Standard & Poor's thinks Elon Musk's sleek electric car is more like a pile of "junk." Well, not exactly.
His Model S, the car that seems to have recharged the electric car concept, received a rare negative review when S&P labeled its manufacturer Tesla's debt as B- or a "junk bond." The risk rating was based on the company's current $2.2 billion debt, small-scale production and limited audience.
Tesla responded to the news Wednesday saying, "This is an unsolicited rating from S&P that was developed independently by their analysts without any feedback from Tesla on our growth plans." (Via Bloomberg)
And a survey of the Web finds many critics in Tesla's corner. According to Forbes, some of those growth plans could include a brand-new assembly line dubbed the "gigafactory," new European dealerships, and soon its first Model S on Chinese roads, where: (Via Flickr / cdorobek)
"Management has already stated that the demand is so high that if [Tesla] tried to fulfill it, there would be no vehicles left to sell elsewhere." (Via Forbes)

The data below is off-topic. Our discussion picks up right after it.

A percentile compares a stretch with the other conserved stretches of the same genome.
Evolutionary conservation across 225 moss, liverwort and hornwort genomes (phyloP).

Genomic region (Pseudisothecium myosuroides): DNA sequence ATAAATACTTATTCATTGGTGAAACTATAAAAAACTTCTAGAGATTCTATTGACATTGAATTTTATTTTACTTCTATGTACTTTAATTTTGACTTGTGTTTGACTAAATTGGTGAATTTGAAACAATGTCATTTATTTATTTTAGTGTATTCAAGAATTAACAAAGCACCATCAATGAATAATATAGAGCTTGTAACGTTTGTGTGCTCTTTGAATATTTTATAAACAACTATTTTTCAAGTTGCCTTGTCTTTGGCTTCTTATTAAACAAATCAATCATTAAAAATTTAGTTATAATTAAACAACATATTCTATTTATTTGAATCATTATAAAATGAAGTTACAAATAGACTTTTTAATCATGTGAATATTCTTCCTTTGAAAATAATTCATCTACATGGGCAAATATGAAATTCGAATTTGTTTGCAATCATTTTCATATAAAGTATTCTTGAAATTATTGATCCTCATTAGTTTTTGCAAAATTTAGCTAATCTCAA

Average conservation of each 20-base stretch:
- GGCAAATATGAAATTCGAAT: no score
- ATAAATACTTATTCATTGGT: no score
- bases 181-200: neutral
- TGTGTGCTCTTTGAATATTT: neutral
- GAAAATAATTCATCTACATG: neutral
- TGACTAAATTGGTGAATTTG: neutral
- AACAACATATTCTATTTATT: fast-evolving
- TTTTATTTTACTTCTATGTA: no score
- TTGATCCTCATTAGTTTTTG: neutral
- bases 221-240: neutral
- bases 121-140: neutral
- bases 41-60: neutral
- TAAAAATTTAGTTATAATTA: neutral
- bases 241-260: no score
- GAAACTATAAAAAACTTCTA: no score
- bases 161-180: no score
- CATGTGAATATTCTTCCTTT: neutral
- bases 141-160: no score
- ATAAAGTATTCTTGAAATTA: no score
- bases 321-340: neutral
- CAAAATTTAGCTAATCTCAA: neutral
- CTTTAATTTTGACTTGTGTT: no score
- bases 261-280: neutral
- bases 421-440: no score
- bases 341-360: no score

That remains to be seen. S&P also warned Tesla's long-term outlook isn't as certain when compared to big brands like Ford and General Motors, which will bring more money and more competition to the EV market.
But Investment firm Morgan Stanley disagrees and suggests Tesla is already outpacing its rivals. Barron's has its statement. (Via Flickr / Edsel Little)
"Tesla aside, the auto industry's push into EVs has fallen far short of expectations. Fiat-Chrysler CEO [has] recently said he loses $14,000 on every Fiat 500e, adding 'I hope you don't buy it.' Chevrolet Volt sales are down 7%. ... The Ford Focus EV accounted for 0.07% of Ford's 1Q US volume." (Via Barron's)
CNN is another believer. It says the Model S is hardly an "electric lemon" and compares Musk's innovative idea to another empire economists doubted.
"This is really like the Amazon of the automotive industry. People doubted Jeff Bezos for a long time. They talked about how the stock was overvalued. Guess what? The stock's been overvalued for 15 years. So people who want to doubt Elon Musk, they are doing so at their own peril."
An analyst for Fox Business suggests Tesla's technology faces some short-term setbacks. He puts it practically: The automotive environment isn't ready for the Model S yet.
"The fact of the matter is, it costs more and there are two major issues. It's not an interstate car. Second, takes a long time to power up when you're out of battery."
Currently, Tesla rolls out about 500 cars every week. Musk has hinted he plans to take production higher and introduce new economy models under the Tesla name.